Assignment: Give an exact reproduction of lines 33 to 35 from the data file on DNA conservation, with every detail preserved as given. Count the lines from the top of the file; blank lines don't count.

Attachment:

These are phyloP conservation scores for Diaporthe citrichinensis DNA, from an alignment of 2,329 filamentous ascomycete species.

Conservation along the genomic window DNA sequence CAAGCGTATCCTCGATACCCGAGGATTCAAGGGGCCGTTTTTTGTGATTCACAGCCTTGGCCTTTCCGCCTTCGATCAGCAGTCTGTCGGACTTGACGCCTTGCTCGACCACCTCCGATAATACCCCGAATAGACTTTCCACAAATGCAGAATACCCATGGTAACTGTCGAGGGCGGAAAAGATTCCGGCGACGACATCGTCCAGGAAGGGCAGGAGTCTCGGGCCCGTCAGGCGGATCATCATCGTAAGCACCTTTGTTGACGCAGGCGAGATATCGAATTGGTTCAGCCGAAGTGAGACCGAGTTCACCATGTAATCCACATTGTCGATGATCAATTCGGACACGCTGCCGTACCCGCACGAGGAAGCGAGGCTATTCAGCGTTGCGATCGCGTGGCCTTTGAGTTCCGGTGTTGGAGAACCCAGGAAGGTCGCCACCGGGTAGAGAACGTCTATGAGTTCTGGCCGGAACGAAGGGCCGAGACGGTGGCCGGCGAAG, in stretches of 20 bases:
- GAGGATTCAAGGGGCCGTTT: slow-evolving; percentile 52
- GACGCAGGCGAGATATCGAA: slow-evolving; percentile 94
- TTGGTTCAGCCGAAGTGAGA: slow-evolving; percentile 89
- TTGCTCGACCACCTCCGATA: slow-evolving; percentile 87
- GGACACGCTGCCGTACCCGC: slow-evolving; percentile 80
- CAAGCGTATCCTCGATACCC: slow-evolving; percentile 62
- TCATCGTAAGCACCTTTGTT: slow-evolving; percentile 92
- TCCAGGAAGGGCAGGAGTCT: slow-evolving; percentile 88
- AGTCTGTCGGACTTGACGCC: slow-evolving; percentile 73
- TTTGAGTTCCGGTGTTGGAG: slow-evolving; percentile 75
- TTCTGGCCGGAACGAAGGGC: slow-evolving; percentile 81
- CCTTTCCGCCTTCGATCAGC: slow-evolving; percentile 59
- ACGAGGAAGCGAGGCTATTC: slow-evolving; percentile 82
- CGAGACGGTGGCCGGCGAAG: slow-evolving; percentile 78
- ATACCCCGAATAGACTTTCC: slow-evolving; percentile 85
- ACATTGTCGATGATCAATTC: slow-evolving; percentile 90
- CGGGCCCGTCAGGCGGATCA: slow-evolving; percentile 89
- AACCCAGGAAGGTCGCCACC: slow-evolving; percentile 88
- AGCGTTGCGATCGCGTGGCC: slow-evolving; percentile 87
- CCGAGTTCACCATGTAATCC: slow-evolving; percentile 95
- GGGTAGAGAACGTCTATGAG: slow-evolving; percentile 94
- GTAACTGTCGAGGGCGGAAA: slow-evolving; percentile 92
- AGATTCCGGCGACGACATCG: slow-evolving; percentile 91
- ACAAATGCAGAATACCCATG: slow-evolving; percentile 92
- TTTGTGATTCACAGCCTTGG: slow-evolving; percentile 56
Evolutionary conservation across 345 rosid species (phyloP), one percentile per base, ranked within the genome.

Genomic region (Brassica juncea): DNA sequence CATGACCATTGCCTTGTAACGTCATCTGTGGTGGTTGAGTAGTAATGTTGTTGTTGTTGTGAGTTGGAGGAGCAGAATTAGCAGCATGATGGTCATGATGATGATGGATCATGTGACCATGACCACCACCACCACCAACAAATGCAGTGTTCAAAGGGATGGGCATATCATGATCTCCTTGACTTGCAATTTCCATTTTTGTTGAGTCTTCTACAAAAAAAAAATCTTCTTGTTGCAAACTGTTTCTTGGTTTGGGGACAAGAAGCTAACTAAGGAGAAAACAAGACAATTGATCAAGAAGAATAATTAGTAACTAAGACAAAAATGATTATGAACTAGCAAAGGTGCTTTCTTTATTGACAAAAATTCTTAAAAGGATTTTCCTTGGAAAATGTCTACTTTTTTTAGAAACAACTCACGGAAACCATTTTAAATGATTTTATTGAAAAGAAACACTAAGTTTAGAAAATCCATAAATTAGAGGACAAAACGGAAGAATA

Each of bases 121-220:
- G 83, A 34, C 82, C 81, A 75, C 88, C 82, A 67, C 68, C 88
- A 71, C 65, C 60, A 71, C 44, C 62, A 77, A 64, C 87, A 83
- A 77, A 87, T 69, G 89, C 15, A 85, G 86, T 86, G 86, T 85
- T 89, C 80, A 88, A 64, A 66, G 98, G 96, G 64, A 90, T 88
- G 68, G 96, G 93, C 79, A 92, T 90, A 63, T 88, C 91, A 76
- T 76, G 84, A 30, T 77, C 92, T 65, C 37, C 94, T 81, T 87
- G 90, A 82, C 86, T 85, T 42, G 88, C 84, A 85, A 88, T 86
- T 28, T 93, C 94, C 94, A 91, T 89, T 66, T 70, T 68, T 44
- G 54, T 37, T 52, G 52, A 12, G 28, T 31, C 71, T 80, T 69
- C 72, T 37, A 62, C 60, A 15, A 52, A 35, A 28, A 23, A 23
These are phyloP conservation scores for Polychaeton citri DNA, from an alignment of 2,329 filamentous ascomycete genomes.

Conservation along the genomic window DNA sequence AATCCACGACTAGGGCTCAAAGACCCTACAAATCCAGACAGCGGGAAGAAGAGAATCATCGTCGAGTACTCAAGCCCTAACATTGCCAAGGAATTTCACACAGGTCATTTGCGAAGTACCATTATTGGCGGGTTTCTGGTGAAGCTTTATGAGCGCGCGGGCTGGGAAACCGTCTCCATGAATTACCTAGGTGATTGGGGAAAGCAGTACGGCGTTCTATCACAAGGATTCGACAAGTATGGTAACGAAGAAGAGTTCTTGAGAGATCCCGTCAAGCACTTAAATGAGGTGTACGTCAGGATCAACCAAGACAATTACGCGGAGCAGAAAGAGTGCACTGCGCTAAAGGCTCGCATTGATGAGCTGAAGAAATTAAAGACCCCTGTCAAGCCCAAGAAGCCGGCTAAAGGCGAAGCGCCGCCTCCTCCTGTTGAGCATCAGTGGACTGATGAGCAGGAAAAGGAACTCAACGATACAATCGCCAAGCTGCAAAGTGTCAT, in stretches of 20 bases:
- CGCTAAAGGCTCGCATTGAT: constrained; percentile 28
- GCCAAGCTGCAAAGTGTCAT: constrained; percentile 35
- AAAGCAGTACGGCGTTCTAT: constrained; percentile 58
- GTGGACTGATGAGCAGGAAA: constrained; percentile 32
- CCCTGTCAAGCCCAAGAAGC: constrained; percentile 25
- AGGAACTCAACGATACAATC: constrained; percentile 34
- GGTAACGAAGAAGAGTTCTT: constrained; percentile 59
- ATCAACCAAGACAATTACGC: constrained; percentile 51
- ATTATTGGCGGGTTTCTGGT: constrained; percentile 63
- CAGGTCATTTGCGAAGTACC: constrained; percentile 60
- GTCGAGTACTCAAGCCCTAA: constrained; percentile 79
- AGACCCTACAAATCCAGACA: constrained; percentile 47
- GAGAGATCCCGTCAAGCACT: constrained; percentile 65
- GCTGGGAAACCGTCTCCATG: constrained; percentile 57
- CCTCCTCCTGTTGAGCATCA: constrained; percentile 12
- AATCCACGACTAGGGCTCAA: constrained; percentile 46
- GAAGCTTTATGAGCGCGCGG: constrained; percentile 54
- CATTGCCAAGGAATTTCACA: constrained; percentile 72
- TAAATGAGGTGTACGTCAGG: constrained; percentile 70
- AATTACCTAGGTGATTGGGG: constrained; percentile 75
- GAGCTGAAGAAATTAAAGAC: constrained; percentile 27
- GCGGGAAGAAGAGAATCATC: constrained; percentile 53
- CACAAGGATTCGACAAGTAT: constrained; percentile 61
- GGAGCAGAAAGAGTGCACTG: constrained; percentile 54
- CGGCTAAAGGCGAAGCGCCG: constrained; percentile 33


- A 77, A 87, T 69, G 89, C 15, A 85, G 86, T 86, G 86, T 85
- T 89, C 80, A 88, A 64, A 66, G 98, G 96, G 64, A 90, T 88
- G 68, G 96, G 93, C 79, A 92, T 90, A 63, T 88, C 91, A 76